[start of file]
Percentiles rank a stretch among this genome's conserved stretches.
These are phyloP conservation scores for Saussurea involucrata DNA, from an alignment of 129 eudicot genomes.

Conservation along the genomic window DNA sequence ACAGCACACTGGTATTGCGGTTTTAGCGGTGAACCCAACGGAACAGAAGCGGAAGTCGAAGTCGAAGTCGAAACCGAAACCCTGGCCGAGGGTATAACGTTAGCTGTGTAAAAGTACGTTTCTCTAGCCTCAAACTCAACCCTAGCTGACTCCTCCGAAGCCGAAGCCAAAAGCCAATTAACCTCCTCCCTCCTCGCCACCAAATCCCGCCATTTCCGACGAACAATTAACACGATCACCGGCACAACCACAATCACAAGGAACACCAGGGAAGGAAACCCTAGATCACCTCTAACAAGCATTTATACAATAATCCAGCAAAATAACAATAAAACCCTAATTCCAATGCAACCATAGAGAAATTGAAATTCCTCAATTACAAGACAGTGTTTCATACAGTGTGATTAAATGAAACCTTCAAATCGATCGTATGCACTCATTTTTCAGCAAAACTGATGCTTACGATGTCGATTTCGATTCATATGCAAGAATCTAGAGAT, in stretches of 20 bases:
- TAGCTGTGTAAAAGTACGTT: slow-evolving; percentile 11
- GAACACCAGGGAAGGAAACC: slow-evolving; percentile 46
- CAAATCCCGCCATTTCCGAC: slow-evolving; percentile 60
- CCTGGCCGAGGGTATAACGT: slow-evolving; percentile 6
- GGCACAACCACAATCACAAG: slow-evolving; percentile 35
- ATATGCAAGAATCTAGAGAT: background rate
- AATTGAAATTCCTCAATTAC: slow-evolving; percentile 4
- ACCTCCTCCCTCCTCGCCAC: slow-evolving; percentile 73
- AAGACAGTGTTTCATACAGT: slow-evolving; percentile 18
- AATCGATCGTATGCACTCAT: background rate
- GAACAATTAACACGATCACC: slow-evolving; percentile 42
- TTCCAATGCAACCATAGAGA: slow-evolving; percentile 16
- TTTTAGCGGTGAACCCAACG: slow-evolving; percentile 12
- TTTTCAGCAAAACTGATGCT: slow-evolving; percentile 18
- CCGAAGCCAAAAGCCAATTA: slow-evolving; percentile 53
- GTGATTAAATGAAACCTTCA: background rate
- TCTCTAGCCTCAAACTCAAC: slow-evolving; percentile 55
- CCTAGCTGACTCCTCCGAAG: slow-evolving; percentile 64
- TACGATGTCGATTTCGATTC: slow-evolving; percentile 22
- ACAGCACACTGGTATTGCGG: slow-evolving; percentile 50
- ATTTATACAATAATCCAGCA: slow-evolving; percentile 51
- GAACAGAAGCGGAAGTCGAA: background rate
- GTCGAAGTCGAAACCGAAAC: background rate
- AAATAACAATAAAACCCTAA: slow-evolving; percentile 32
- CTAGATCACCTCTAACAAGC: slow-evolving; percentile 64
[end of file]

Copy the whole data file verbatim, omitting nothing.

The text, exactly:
Percentiles rank a stretch among this genome's conserved stretches.
These are phyloP conservation scores for Saussurea involucrata DNA, from an alignment of 129 eudicot genomes.

Conservation along the genomic window DNA sequence ACAGCACACTGGTATTGCGGTTTTAGCGGTGAACCCAACGGAACAGAAGCGGAAGTCGAAGTCGAAGTCGAAACCGAAACCCTGGCCGAGGGTATAACGTTAGCTGTGTAAAAGTACGTTTCTCTAGCCTCAAACTCAACCCTAGCTGACTCCTCCGAAGCCGAAGCCAAAAGCCAATTAACCTCCTCCCTCCTCGCCACCAAATCCCGCCATTTCCGACGAACAATTAACACGATCACCGGCACAACCACAATCACAAGGAACACCAGGGAAGGAAACCCTAGATCACCTCTAACAAGCATTTATACAATAATCCAGCAAAATAACAATAAAACCCTAATTCCAATGCAACCATAGAGAAATTGAAATTCCTCAATTACAAGACAGTGTTTCATACAGTGTGATTAAATGAAACCTTCAAATCGATCGTATGCACTCATTTTTCAGCAAAACTGATGCTTACGATGTCGATTTCGATTCATATGCAAGAATCTAGAGAT, in stretches of 20 bases:
- TAGCTGTGTAAAAGTACGTT: slow-evolving; percentile 11
- GAACACCAGGGAAGGAAACC: slow-evolving; percentile 46
- CAAATCCCGCCATTTCCGAC: slow-evolving; percentile 60
- CCTGGCCGAGGGTATAACGT: slow-evolving; percentile 6
- GGCACAACCACAATCACAAG: slow-evolving; percentile 35
- ATATGCAAGAATCTAGAGAT: background rate
- AATTGAAATTCCTCAATTAC: slow-evolving; percentile 4
- ACCTCCTCCCTCCTCGCCAC: slow-evolving; percentile 73
- AAGACAGTGTTTCATACAGT: slow-evolving; percentile 18
- AATCGATCGTATGCACTCAT: background rate
- GAACAATTAACACGATCACC: slow-evolving; percentile 42
- TTCCAATGCAACCATAGAGA: slow-evolving; percentile 16
- TTTTAGCGGTGAACCCAACG: slow-evolving; percentile 12
- TTTTCAGCAAAACTGATGCT: slow-evolving; percentile 18
- CCGAAGCCAAAAGCCAATTA: slow-evolving; percentile 53
- GTGATTAAATGAAACCTTCA: background rate
- TCTCTAGCCTCAAACTCAAC: slow-evolving; percentile 55
- CCTAGCTGACTCCTCCGAAG: slow-evolving; percentile 64
- TACGATGTCGATTTCGATTC: slow-evolving; percentile 22
- ACAGCACACTGGTATTGCGG: slow-evolving; percentile 50
- ATTTATACAATAATCCAGCA: slow-evolving; percentile 51
- GAACAGAAGCGGAAGTCGAA: background rate
- GTCGAAGTCGAAACCGAAAC: background rate
- AAATAACAATAAAACCCTAA: slow-evolving; percentile 32
- CTAGATCACCTCTAACAAGC: slow-evolving; percentile 64